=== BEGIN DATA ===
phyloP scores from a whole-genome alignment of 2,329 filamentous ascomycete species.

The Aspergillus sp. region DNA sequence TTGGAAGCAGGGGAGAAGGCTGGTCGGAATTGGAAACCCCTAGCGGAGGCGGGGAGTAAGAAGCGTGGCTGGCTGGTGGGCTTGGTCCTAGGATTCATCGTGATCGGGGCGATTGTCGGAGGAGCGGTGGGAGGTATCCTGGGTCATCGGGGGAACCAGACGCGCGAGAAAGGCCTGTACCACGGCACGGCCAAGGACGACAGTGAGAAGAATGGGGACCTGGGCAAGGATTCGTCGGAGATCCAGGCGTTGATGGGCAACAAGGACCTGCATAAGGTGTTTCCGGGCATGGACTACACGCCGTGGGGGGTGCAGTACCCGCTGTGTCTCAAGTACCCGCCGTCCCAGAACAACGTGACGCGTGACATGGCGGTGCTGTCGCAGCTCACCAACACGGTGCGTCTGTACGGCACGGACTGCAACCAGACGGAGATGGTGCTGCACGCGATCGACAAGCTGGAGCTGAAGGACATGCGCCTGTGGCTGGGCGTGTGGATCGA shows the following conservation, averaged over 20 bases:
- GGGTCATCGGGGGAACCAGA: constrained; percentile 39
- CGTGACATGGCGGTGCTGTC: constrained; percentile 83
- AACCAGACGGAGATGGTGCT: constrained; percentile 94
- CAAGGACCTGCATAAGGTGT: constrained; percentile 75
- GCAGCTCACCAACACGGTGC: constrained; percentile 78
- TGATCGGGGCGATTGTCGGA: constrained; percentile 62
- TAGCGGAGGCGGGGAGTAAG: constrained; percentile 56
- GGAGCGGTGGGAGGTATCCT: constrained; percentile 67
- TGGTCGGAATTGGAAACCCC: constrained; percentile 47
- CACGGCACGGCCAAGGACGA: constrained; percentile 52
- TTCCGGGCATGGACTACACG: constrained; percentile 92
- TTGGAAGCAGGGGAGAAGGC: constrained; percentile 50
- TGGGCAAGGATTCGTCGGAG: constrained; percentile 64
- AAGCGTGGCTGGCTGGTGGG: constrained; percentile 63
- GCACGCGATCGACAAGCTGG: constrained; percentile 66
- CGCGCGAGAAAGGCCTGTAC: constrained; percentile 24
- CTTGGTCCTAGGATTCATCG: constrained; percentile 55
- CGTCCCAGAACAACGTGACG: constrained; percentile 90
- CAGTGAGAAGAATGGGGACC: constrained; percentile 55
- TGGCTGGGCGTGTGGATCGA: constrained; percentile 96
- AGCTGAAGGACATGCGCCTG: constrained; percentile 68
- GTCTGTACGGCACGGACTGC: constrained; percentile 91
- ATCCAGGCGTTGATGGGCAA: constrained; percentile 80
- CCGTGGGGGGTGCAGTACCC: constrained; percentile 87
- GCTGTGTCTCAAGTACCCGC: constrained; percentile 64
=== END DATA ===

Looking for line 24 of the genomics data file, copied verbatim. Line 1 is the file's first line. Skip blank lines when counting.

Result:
- GTCTGTACGGCACGGACTGC: constrained; percentile 91